Pluralism is the theory that a multitude of groups, not the people as a whole, govern the
United States. These organizations, which include among others unions, trade and
professional associations, environmentalists, civil rights activists, business and financial
lobbies, and formal and informal coalitions of like-minded citizens, influence the making and
administration of laws and policy. Since the participants in this process constitute only a tiny
fraction of the populace, the public acts mainly as bystanders.
Indeed, some pluralists believe that direct democracy is not only unworkable; it is not even
necessarily desirable. Besides the logistical problems of having every citizen meet at one
time to decide policies, political issues require continuous and expert attention, which the
average citizen does not have. Robert Dahl, a noted pluralist, suggested in one of his early
writings that in societies like ours "politics is a sideshow in the great circus of life." Most
people, he explained, concentrate their time and energies on activities involving work, family,
health, friendship, recreation, and the like. Other pluralists go further. They worry that the
common person lacks the virtues--reason, intelligence, patience--for self-government and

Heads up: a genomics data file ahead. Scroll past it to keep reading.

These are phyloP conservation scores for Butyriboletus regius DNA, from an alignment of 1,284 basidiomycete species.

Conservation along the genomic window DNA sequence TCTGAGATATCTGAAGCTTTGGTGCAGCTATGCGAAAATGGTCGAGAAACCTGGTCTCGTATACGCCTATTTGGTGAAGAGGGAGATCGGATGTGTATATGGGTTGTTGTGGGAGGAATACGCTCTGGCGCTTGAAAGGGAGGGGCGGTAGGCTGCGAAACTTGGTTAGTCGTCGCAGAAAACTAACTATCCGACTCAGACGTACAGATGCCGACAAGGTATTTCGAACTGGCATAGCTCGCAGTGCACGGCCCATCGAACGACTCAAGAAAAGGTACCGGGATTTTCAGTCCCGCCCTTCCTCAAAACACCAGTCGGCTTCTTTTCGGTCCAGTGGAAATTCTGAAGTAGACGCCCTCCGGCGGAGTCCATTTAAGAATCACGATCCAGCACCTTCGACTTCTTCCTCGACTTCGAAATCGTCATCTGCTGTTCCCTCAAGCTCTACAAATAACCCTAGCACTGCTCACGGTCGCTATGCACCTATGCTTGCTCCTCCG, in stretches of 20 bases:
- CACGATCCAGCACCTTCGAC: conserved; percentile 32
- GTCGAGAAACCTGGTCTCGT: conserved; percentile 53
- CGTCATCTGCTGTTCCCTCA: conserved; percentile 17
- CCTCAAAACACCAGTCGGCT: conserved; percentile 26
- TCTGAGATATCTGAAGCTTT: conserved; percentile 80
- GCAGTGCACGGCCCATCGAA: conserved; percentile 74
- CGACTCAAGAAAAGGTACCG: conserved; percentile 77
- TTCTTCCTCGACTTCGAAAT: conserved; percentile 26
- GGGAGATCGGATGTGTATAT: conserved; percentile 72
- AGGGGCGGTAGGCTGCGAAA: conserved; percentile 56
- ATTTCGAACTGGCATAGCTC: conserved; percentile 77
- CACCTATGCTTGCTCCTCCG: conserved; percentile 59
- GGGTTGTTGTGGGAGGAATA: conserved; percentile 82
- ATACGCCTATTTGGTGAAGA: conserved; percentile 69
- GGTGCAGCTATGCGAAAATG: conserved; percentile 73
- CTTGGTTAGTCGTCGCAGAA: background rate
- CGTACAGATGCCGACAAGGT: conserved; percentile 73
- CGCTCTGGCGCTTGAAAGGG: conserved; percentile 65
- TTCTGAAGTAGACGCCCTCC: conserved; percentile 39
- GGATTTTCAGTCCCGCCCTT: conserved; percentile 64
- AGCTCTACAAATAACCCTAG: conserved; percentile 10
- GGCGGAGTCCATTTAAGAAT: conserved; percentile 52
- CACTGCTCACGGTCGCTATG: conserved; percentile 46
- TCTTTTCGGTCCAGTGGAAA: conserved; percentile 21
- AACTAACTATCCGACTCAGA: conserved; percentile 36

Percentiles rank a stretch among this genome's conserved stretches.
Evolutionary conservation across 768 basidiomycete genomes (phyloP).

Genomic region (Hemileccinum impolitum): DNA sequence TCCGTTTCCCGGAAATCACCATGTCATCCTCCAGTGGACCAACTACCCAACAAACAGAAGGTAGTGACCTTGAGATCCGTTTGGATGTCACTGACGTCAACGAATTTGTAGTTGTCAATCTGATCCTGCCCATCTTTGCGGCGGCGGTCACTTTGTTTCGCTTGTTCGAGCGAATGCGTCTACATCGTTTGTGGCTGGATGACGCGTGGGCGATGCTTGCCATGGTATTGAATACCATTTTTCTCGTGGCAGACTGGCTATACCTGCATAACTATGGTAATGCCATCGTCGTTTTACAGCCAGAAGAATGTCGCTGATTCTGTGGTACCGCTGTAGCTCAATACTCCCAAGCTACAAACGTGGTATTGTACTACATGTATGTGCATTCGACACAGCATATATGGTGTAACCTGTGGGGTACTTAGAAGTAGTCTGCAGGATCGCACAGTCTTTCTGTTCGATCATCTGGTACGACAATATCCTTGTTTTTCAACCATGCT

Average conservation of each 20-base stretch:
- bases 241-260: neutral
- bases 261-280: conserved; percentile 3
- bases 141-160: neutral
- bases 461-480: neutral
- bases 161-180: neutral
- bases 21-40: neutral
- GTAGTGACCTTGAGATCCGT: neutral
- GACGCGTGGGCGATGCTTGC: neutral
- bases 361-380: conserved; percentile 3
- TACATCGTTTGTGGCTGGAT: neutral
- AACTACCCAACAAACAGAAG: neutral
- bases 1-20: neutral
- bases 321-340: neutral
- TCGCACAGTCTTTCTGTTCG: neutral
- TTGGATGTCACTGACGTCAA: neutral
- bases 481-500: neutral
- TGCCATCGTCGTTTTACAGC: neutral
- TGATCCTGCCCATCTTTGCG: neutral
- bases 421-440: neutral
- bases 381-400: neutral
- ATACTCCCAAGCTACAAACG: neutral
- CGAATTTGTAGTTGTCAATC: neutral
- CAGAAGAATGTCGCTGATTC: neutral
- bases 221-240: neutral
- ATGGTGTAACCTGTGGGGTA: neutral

that direct democracy leads to anarchy and the loss of freedom.
Nor do pluralists think that representative democracy works as well in practice as in theory.
Voting is important, to be sure. But Americans vote for representatives, not for specific policy
alternatives. A candidate's election cannot always be interpreted as an endorsement of a
particular course of action.
Politicians frequently win office with only a "plurality" of the votes--that is, they receive more
votes than their opponents--but not with a majority of the total eligible electorate. President
Reagan, for example, received approximately 51 percent of the ballots cast in 1980, but his
total constituted only about a quarter of the votes of all potential voters, since only 55 percent
of those eligible to participate actually went to the polls. Furthermore, a first choice among
candidates is not necessarily the same as a first choice among policies. The people who
elected President Clinton, for example, did not all agree with his positions on health care,
taxes, national defense, Bosnia, and the environment. Many of them, in fact, were probably
voting against his opponent, George Bush, rather than for Clinton himself.
If Americans do not decide major controversies themselves or indirectly through elections,
how are such matters resolved? Pluralists are convinced that public policy emerges from
competition among groups. Since relatively few people participate actively in this process,
power, it might seem, would be concentrated in few hands. Before drawing any dire
conclusions about the possible undemocratic nature of this form of government, however, it is
necessary to look at political power as pluralists see it.